Quilt and Fiber Arts Festival returns to downtown Camas

A passion for patchwork

The festival volunteers got creative in their scavenger hunt, "yarn bombing" all over downtown, including the bronze statue located at the fountain at Northeast Fourth Avenue and Cedar Street.

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Stores sell rolled up strips of fabric called jelly rolls to make quick quilts. Festival-goers could buy these pre-made designs and race against each other to see who could sew a quilt together the fastest.

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Swatch from one of the quilts on display at the festival on Aug. 3 and 4.

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Festival volunteers got creative in their scavenger hunt, “yarn bombing” all over downtown, including targeting a bicycle at Northeast Fourth Avenue and Cedar Street.

People of all ages flocked to the festive downtown area on Friday and Saturday. And it was the power of quilts and fiber arts that drew them in.The Downtown Camas Association’s second annual Quilt and Fiber Arts Festival offered participants a wide range of classes, demonstrations and a number of quilts and fiber arts to view, purchase and vote on for the People’s Choice award. New quilters and professionals alike showed up.

“I went to the quilt show in Sisters, [Ore.],” said Renay Crews, event coordinator. “And I wanted to bring it here. People have been so supportive.”

New this year was the jelly roll contest and class. It was also the first time attending for several vendors stationed along Fourth Avenue between Birch and Cedar streets.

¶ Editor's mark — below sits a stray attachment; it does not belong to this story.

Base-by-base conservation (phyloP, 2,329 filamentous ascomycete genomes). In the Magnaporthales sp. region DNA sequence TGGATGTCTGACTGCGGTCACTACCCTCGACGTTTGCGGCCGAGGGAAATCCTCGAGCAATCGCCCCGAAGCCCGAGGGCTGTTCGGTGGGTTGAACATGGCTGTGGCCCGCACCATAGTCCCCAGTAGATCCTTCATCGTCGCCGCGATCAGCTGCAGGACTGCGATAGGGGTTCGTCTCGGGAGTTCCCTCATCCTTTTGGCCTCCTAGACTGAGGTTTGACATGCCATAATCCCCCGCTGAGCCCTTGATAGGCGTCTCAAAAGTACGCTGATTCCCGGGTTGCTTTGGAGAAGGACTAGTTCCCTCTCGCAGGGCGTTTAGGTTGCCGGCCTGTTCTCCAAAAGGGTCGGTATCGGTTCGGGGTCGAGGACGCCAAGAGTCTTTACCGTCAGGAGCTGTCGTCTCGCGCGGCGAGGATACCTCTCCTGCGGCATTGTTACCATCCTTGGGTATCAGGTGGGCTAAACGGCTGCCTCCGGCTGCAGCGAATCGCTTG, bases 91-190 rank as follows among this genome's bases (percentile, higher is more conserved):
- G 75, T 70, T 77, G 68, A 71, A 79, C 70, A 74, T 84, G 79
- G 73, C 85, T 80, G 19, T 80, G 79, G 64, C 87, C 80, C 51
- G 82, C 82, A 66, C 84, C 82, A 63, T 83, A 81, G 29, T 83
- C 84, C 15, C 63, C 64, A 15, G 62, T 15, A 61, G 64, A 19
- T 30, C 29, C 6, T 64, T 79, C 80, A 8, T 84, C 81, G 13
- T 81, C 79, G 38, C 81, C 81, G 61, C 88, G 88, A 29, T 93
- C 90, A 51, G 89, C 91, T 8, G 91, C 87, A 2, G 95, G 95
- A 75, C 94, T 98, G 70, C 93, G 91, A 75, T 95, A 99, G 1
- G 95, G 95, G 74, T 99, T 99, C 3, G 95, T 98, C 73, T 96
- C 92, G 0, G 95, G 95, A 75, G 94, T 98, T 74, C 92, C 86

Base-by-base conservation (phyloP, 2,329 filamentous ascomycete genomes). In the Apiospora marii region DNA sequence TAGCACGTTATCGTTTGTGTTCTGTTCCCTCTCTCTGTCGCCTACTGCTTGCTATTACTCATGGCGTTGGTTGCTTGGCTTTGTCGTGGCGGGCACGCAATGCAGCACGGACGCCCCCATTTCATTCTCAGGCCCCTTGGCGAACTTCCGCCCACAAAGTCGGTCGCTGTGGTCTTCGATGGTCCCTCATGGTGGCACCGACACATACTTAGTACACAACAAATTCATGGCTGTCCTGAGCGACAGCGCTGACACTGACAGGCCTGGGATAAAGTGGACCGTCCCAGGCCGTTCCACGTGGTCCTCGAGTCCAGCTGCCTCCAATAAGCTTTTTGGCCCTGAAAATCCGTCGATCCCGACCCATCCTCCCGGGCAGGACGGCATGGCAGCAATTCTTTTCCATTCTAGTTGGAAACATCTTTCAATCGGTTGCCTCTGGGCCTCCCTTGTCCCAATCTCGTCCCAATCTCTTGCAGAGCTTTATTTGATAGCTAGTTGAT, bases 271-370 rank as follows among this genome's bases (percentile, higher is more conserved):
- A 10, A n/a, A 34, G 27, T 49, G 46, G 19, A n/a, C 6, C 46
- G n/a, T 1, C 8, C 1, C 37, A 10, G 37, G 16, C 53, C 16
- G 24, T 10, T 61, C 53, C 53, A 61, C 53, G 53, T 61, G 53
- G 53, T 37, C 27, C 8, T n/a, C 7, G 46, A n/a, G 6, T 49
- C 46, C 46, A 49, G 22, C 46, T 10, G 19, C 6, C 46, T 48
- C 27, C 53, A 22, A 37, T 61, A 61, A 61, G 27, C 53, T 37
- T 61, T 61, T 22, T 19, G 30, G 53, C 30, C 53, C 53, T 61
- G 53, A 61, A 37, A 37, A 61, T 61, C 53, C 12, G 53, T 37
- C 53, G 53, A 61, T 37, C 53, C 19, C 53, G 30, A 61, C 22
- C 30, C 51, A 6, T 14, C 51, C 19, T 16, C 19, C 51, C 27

Volunteers ran a jelly roll class on Friday evening to prepare for the contest on Saturday. Jelly rolls are prepared strips of fabric that can be sewn together in three hours to make a full, simple and inexpensive quilt. The record time is 35 minutes, and there are numerous YouTube videos showcasing the art. Most of the participants at the Camas event, however, completed the task in two or three hours.

“This class, the whole festival can show people who don’t know anything about quilting or sewing that it’s fun and easy,” said Nancy Andrews, a participant in the jelly roll class and the festival.

“It’s really an ‘everybody’ project,” added Roxanne Jones, a volunteer.

Strangers and groups of friends alike joined together over the common bonds of quilts and fiber arts. It was not uncommon to hear people who just met discussing different techniques or describing first-hand experiences with their own projects.

This year’s People’s Choice award, voted on Friday and announced Saturday, was given to Laurinda Reddig’s rowan tree vest. Her vest, created using techniques she invented, also won a $1,000 grand prize from Vogue Knitting.

Reddig is also an active blogger, and through her site she connected with two female soldiers in Afghanistan to knit blankets and hats to be donated to neonatal intensive care units in the area. Those blankets were on display at the Journey Community Church during the festival.

The nationwide non-profit organization Project Linus had a room at Journey Community Church. Children and adults could help make quilts to donate to NICUs in the Portland and Vancouver areas. Children picked out strips of fabric and two women worked hard to sew them into quilts to donate.

The festival welcomed people with all different levels of experience. The atmosphere was warm and welcoming. Vendors and businesses supporting the festival fielded questions and shared information with passersby and eager customers.

“This is the first time we’ve come to the festival,” explained Nancy Andrews. “I’ve been sewing for seven years and I still feel like a beginner sometimes.”

Most of the classes had fees ranging from $20 to $45, including materials. They spanned from quilting pattern techniques to needle felting to crocheting and more.

There was fun for kids, too. Volunteers “yarn bombed” the downtown area, hiding in unique places knitted objects for a scavenger hunt. For example, one of the hints on the scavenger hunt list was “tree hugger,” and tied around a tree was a colorful knit rope. Some of the yarn-bombs got very creative.

“Quilting has such roots in history,” said Alexis Mendez, who was wandering the streets with her out-of-town friend and looking at the quilts on display. “It’s so great to see a resurgence.”